AURORA, Colo. - The clinical, educational and research work being conducted at the Anschutz Medical Campus is "clearly putting this area on the map," Vice Admiral Matthew Nathan, Surgeon General of the U.S. Navy, said during a campus tour today.
Nathan visited as part of the Navy's 50-50 program, which is sending 50 of the Navy's top leaders to 50 of the nation's epicenters for growth, education and commerce. "Clearly, this area here in greater Denver is a shaker and mover for the country," he said.
Jeff Thompson, director of government and corporate relations for University of Colorado Health, led Nathan on a tour of the Rocky Mountain Lions Eye Institute, the CU Cancer Center, the Inpatient Tower of the University of Colorado Hospital and the bladder cancer research lab of Dan Theodorescu, MD, PhD, director of the Cancer Center. After lunch in the 500 Building, Nathan toured the Eisenhower Suite.
Anschutz Medical Campus is becoming a regular stop for our nation's high-ranking military medical officials, including the surgeon generals from the Army and Air Force. The U.S. Surgeon General, Regina Benjamin, visited on April 4 to.
Thompson said the campus is "definitely a draw" with its renowned clinical care, research and educational components, as well as its emphasis on community outreach. "Really, we have it all here and, when we have a visiting leader like the admiral, we definitely want them to get the full picture of what we're all about," he said.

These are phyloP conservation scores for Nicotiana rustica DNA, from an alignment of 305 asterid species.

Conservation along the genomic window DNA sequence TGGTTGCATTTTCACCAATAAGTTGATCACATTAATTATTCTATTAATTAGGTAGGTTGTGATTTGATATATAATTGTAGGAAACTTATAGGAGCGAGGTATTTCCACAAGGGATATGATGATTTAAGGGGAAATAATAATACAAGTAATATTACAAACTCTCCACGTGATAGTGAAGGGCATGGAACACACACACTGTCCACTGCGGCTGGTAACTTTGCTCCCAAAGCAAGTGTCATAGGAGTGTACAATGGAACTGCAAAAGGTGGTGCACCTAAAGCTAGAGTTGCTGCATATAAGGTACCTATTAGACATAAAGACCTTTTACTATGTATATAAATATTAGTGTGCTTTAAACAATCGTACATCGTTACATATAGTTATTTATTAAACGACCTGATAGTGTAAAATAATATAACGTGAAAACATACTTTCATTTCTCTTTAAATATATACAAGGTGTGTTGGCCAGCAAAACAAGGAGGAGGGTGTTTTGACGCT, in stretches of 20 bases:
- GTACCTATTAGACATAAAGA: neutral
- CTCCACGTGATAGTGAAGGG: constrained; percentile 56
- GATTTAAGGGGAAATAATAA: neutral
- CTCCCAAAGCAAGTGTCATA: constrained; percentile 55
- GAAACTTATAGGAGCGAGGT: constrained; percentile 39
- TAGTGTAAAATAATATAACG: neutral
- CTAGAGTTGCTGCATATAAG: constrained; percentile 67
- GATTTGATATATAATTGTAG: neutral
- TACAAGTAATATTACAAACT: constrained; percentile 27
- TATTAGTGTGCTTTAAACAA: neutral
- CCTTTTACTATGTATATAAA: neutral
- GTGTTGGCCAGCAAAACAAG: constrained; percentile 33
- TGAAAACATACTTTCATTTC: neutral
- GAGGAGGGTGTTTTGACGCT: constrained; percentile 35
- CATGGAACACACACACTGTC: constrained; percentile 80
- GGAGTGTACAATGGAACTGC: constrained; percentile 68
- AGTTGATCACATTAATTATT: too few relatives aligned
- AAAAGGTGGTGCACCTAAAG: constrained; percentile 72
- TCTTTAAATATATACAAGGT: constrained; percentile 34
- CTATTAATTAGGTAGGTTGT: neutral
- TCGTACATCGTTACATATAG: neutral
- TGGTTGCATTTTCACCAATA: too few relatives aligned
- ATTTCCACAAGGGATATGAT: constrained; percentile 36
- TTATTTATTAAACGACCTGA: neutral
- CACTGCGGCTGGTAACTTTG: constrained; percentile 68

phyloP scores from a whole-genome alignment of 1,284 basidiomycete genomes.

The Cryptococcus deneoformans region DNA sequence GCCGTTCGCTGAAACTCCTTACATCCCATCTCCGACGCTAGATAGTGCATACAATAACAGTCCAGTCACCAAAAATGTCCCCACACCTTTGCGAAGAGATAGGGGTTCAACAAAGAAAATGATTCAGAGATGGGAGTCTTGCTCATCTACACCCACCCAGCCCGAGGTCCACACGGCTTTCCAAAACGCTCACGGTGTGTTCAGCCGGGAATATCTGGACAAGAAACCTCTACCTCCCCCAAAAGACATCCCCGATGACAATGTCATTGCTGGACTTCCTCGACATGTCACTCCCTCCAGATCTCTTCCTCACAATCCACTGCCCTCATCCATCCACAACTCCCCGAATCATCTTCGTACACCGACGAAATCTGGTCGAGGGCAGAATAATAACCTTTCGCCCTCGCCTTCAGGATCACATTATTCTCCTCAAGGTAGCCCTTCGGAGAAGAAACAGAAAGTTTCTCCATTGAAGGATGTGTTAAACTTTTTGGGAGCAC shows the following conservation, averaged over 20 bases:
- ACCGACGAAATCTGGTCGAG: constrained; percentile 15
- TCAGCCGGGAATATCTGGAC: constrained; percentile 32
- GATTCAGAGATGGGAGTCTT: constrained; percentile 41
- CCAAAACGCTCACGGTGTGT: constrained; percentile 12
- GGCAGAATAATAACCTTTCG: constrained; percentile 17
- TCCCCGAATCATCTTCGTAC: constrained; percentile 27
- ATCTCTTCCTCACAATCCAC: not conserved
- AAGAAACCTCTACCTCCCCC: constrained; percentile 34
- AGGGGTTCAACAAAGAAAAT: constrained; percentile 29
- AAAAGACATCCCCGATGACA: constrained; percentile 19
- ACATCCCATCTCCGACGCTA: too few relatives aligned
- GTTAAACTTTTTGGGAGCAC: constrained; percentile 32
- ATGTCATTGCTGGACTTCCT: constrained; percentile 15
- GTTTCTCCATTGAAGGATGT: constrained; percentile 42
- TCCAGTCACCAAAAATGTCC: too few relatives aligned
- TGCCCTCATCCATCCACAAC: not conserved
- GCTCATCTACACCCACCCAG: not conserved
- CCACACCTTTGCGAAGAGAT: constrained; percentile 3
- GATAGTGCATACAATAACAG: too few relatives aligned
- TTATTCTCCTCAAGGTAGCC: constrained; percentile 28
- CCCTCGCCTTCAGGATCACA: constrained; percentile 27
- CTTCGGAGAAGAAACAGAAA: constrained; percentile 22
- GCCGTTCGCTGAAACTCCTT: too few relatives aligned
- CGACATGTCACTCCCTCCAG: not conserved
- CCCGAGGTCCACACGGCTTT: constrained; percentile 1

After visiting Theodorescu's lab in Research 2, Nathan said, "I'm quite sure there's no better place in the country to get care for bladder cancer."
During lunch, Nathan was introduced by Neil Krauss, MSF, MA, director of administration, Anschutz Medical Campus. He heard about more research from Mark Petrash, PhD, professor and vice chair of research for the School of Medicine's Ophthalmology Department; Theresa Pacheco, MD, assistant professor, Dermatology Department; and David Poticha, MS, JD, senior licensing manager of the CU Technology Transfer Office.
Nathan told the lunch gathering that U.S. Navy Medicine is a $6 billion healthcare network with 63,000 people worldwide.
He said he tries to push the Office of Naval Research, which has awarded grants to the Anschutz Medical Campus, to "be as generous with the money as they can" to not only military institutions but partner academic institutions. "It makes it harder to stop or create cessation to some of the programs," Nathan said. "I just believe united we stand, divided we fall."
He said the expectation of the American citizenry is to have modern medical care available anywhere in the world. That's what U.S. Navy Medicine, which also provides health care to the U.S. Marine Corps, is striving to do.
"We're always interested in learning new things that are happening in partnering institutions. I've really enjoyed the opportunity to see some of the amazing things you're doing here and to talk to some of your passionate researchers," Nathan said. "I think, clearly, you're putting this area on the map with the kind of medical prowess and reputation that you're starting to create for yourself. If that flywheel keeps turning fast enough, it will be impressive."
(Photo: U.S. Navy Surgeon General Matthew Nathan, right, hears about bladder cancer research from Dan Theodorescu, MD, director of the CU Cancer Center, during a tour of the Anschutz Medical Campus.)